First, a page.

Paper Surface Matching Across the Spread?

The paper is collated to have matching surfaces across most spreads, but in this book there is at least one where they aren’t matched. I don’t know if this is an oddity or what…

Despite what their advertising copy says there is a distinct difference from the front of the sheet (slight cold press texture) and the back of the sheet (smoother). They need to be matched across the spread so you can work consistently across the spread—it’s why we work in books with sewn signatures!

Paper Grain Direction

The paper is folded AGAINST the grain. This is a no-no in bookbinding. 

You want to fold your pages so that the fold is parallel to the spine. This is because that’s the way the book opens and closes and where all the movement, wear, and stress occurs. 

If you fold the paper with the grain it’s less likely that your papers will crack and fall out of the book, even in a sewn construction. (And this is a sewn book.)

Also, when you fold with the grain and you wet the paper any curling you get will happen to run vertically.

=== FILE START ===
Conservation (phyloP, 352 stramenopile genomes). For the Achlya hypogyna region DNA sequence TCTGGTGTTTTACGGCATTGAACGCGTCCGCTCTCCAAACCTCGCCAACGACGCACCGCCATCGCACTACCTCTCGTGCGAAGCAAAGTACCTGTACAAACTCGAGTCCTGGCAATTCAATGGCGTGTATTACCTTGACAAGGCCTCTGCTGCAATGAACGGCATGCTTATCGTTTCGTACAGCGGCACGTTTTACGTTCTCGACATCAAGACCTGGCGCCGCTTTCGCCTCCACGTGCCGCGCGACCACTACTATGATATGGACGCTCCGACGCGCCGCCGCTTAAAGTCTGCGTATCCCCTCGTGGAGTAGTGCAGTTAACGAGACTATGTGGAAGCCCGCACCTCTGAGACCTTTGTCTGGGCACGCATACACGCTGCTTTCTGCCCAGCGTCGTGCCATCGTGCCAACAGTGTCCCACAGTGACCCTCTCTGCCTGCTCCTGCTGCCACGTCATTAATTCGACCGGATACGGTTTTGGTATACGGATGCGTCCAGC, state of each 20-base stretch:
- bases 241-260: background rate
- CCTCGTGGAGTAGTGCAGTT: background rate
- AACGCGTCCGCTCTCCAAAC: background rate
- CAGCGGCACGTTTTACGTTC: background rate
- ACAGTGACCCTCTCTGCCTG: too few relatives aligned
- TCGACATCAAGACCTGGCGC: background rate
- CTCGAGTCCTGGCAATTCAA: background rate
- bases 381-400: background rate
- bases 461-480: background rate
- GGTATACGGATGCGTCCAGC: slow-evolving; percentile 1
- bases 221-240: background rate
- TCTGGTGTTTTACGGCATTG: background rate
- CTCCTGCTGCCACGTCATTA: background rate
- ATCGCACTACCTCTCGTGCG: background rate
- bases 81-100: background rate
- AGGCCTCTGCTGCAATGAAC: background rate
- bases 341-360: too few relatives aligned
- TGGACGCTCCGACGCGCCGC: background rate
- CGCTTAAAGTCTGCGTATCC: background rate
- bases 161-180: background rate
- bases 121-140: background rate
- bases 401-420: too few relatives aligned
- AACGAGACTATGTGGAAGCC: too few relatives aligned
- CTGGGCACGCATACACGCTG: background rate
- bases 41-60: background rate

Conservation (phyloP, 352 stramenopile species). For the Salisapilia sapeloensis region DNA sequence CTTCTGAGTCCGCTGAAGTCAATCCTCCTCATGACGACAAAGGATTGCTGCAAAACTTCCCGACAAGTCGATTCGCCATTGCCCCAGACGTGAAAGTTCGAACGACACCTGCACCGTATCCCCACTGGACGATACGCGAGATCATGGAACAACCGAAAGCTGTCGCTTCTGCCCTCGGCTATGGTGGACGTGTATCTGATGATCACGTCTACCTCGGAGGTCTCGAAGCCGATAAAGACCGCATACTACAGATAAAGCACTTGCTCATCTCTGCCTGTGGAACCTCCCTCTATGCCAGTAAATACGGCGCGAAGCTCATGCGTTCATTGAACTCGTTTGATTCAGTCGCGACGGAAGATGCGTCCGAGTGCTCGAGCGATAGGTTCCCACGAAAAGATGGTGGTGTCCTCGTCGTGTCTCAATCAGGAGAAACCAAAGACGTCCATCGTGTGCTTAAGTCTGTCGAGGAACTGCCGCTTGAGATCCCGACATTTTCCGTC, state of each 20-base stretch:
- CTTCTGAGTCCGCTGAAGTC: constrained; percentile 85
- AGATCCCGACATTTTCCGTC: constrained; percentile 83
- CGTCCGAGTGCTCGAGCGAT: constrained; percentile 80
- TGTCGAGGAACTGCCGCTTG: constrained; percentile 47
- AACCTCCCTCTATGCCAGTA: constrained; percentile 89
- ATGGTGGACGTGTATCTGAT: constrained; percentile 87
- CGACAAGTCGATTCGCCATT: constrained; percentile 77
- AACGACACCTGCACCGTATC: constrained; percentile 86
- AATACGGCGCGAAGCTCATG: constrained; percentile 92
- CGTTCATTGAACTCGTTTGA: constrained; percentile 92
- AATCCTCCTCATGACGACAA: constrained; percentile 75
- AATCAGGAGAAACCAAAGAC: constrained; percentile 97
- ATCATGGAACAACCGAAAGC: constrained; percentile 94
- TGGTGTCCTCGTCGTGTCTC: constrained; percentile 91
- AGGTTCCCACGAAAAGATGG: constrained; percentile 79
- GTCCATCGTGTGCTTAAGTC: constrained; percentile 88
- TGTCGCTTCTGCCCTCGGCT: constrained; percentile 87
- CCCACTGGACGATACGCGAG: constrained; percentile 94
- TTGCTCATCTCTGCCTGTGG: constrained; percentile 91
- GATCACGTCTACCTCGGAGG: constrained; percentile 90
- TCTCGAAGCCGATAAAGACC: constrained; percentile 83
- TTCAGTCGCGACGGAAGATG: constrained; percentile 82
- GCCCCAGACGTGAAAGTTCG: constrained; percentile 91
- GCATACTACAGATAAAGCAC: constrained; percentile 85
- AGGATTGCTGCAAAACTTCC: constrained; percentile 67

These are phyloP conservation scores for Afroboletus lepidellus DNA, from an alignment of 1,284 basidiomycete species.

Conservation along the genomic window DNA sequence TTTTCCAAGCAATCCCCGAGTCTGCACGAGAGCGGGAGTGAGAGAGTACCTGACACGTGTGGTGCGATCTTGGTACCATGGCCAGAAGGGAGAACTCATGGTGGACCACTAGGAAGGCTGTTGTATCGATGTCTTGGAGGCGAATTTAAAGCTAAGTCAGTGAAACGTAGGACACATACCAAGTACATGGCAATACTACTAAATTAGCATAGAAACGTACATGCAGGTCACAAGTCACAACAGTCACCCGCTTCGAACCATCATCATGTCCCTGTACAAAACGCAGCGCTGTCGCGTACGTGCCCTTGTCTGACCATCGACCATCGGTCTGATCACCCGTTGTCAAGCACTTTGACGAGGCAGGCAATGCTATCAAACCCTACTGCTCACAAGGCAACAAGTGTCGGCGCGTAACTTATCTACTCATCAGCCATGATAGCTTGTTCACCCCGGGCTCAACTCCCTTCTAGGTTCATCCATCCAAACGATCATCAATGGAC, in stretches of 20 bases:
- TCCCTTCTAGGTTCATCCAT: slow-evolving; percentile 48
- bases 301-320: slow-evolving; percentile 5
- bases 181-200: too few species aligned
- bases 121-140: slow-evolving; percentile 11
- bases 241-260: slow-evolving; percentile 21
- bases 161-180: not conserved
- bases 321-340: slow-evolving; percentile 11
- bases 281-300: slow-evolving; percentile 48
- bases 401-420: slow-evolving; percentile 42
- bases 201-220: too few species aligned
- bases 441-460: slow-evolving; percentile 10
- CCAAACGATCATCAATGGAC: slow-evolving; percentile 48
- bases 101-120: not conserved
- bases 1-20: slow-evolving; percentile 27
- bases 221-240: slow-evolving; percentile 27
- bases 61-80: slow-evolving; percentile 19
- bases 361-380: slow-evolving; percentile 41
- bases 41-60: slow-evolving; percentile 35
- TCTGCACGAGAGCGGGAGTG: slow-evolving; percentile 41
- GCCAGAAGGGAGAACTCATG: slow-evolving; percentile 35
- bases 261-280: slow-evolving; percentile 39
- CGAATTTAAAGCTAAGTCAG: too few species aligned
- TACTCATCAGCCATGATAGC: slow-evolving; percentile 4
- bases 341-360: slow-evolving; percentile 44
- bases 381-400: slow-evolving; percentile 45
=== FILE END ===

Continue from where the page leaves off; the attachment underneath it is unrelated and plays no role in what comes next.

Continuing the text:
But when you fold the paper against the grain any curling you get will run horizontally. What does that mean for the book?

It means that on a page heavily worked with watercolor the top right corner and bottom right corner on a recto page will try to curl into each other, up and down. (And the left top and bottom corners of the verso page will try to do the same thing.) This means the corners will pull AWAY from the spine’s head and tail, causing stress at the head and tail of the spine—stressing any gluing you have in your construction, or any sewing you have in your construction.

It also will make the book less easy to close. (You’ll be always tucking your pages in so you don’t close the book and fold them oddly.)

But most important is the fact that you are folding the paper against the grain so you’re breaking the grain of the paper and the individual paper fibers that are aligned in that grain direction are literally BROKEN. And eventually your pages fall out. Sometimes they fall out before the book succumbs to the forces of pull and stress it is being subjected to; sometimes after that.